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New American Bible

2002 11 11
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The first word of this book, MISHLE, has provided the title by which it is generally designated in Jewish and Christian circles. The name "Proverbs," while not an exact equivalent of MISHLE, describes the main contents satisfactorily, even though it is hardly an adequate designation for such parts as Proverb 1:1- 9:18 or Proverb 31:10-31. Among some early Christian writers the book was also known by the name of "Wisdom," and in the Roman Missal it was referred to as a "Book of Wisdom."

The Book of Proverbs is an anthology of didactic poetry forming part of the sapiential literature of the Old Testament. Its primary purpose, indicated in the first sentence ( Proverb 1:2, 3), is to teach wisdom. It is thus directed particularly to the young and inexperienced ( Proverb 1:4); but also to those who desire advanced training in wisdom ( Proverb 1:5, 6). The wisdom which the book teaches, covers a wide field of human and divine activity, ranging from matters purely secular to most lofty moral and religious truths, such as God's omniscience ( Proverb 5:21; 15:3-11), power ( Proverb 19:21; 21:30), providence ( Proverb 20:1-24), goodness ( Proverb 15:29), and the joy and strength resulting from abandonment to him ( Proverb 3:5; 16:20; 18:10). The teaching of the entire book is placed on a firm religious foundation by the principle that "the fear of the LORD is the beginning of knowledge" ( Proverb 1:7; cf Proverb 9:10).

To Solomon are explicitly ascribed parts II and V of the book; he is the patron of Hebrew wisdom. Of Agur (part VI) and Lemuel (part VIII), nothing further is known. Parts III and IV are attributed to "the wise." The remaining parts are anonymous.

The manner of compilation is conjectural. Parts II and V may have circulated first as independent collections, compiled before the fall of Jerusalem, as the references to Solomon ( Proverb 10:1) and Hezekiah ( Proverb 25:1) suggest. Parts III, IV and VII would seem to belong together as a third collection of a similar kind. The author of the first nine chapters, a religious sage familiar with the earlier sacred books, was the editor of the whole as we have it, probably in the early part of the fifth century B.C.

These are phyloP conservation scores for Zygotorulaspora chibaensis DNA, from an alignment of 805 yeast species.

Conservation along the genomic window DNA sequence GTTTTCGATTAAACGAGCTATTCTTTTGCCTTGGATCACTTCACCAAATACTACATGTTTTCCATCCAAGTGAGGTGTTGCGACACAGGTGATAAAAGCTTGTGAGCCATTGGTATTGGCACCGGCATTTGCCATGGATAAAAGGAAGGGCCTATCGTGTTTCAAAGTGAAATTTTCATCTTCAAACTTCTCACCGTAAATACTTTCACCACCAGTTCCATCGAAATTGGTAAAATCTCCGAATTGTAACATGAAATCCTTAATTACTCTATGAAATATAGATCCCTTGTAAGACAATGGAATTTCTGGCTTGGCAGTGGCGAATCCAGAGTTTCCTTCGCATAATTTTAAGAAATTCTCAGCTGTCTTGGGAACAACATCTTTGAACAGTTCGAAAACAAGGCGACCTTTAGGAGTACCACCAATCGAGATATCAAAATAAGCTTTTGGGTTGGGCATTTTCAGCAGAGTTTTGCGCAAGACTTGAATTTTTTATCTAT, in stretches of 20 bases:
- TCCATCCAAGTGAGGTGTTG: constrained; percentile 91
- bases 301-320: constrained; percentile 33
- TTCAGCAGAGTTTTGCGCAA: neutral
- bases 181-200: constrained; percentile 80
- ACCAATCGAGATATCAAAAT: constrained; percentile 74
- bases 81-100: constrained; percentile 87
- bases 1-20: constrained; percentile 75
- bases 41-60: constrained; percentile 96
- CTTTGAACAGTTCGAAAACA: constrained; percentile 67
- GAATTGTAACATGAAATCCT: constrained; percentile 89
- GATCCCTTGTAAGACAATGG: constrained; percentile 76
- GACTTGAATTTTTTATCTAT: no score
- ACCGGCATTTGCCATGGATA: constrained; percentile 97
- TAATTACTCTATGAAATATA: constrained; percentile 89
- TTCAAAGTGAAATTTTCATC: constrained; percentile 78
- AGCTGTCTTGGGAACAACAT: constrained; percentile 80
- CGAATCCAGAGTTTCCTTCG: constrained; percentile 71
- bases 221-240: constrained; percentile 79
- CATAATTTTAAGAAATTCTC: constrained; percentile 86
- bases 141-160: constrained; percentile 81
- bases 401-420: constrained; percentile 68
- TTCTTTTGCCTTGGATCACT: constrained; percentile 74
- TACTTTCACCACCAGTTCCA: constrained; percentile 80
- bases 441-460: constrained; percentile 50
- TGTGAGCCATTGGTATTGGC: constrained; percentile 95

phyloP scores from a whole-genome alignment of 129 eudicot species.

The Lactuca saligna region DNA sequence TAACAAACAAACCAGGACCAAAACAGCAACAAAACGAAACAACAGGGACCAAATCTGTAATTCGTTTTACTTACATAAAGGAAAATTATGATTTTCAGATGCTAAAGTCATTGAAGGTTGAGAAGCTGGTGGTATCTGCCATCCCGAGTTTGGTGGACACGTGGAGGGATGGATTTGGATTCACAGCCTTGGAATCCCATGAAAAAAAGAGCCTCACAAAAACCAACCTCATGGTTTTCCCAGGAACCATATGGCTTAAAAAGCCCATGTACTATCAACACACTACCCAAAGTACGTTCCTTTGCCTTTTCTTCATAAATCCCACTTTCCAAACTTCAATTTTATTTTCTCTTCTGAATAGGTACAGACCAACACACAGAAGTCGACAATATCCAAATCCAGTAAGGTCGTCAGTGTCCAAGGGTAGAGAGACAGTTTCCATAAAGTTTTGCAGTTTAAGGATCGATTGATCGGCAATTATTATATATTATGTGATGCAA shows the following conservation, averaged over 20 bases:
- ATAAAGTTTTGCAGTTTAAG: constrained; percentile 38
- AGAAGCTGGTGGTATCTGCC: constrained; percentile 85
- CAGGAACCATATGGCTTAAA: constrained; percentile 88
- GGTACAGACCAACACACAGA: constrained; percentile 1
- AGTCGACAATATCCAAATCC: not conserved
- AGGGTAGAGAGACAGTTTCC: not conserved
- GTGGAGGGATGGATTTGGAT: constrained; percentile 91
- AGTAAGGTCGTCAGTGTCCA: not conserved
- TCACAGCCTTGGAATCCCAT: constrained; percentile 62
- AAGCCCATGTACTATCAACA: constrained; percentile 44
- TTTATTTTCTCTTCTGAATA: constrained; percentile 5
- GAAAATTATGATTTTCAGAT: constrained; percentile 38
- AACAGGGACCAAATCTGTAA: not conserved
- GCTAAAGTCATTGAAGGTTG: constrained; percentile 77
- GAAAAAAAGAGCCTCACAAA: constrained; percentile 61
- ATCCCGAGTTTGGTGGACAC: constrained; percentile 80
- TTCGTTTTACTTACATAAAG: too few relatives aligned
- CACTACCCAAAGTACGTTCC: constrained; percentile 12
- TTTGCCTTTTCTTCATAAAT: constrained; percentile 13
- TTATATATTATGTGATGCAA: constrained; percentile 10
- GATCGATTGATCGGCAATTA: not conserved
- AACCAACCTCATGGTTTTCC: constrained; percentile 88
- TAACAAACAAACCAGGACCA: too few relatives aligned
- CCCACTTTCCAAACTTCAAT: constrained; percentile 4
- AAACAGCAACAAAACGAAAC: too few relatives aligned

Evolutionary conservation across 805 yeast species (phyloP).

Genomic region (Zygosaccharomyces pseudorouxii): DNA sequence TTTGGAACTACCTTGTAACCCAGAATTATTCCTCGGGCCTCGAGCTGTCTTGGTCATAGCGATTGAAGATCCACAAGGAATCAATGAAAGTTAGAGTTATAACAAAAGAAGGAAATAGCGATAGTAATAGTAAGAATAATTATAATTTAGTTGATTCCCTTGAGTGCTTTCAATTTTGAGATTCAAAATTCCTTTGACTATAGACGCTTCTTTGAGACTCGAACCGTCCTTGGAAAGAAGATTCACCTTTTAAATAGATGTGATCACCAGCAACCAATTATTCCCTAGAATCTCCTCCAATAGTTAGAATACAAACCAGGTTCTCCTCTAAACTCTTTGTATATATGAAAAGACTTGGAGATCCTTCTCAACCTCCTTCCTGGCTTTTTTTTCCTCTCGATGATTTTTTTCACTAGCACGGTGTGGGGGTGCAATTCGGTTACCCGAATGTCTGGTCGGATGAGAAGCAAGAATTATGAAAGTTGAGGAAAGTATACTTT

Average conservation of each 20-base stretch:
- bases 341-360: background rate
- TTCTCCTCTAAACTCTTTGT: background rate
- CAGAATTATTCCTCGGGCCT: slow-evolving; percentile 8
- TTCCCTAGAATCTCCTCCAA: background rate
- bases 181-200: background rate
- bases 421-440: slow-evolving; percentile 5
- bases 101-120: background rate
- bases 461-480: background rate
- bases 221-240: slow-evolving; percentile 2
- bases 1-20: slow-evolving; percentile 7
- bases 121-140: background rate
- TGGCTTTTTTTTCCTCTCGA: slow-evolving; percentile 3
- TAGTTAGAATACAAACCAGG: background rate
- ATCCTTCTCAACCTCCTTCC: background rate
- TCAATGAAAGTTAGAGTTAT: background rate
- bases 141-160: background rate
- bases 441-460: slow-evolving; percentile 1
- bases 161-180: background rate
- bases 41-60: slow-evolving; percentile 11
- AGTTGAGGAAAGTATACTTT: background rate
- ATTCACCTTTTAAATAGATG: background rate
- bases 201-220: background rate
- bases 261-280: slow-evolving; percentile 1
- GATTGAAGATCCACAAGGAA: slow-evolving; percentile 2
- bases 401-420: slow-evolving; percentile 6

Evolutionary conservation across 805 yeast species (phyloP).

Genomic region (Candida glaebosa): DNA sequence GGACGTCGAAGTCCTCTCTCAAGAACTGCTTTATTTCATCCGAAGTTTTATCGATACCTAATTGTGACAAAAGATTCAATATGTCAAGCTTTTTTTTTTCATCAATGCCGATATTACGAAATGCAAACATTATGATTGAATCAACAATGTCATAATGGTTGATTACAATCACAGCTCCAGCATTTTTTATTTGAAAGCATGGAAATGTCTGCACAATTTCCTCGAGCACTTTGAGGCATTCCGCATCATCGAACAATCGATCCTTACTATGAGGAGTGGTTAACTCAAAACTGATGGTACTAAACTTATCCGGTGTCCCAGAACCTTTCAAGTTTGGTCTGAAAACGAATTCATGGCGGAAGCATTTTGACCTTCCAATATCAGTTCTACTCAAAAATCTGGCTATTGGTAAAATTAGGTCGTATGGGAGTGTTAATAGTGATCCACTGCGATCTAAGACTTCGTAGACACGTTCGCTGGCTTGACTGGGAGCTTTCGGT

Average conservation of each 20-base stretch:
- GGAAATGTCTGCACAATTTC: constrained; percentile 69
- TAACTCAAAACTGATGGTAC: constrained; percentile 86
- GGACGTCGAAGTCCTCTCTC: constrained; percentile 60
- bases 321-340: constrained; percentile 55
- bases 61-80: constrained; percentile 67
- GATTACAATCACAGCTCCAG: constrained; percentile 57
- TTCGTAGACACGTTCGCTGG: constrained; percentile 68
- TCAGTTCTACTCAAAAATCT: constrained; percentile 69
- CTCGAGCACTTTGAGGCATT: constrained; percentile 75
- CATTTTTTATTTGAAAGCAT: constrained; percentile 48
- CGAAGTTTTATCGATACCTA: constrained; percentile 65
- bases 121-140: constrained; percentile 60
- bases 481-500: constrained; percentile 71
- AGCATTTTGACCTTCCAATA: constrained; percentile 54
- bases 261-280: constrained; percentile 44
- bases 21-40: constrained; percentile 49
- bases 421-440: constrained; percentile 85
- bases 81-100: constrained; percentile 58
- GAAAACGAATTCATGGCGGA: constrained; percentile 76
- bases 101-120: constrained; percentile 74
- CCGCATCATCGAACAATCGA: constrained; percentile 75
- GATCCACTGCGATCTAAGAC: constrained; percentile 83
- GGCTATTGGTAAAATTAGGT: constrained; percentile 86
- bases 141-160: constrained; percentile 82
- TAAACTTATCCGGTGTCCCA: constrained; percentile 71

Christ and the Apostles often expressly quoted the Proverbs ( John 7:38; Romans 12:20; James 4:6) or repeated their teaching; compare Luke 10:14, and Proverb 25:7; 1 Peter 4:8; James 5:20 and Proverb 10:12. The book has an important place in the Latin and Greek liturgies.

On the basis of titles, subject matter, and poetic structure the Book of Proverbs may be divided as follows:

                                I.           Introduction: The Value of Wisdom ( Proverb 1:1- 9:18)

                             II.           First Collection of the Proverbs of Solomon ( Proverb 10:1- 22:16)

                           III.           Sayings of the Wise ( Proverb 22:17- 24:22)

                          IV.           Other Sayings of the Wise ( Proverb 24:23-34)

                             V.           Second Collection of the Proverbs of Solomon ( Proverb 25:1- 29:27)

                          VI.           The Words of Agur ( Proverb 30:1-6)

                        VII.           Numerical Proverbs ( Proverb 30:7-33)

                     VIII.           The Words of Lemuel ( Proverb 31:1-9)

                          IX.           The Ideal Wife ( Proverb 31:10-31)




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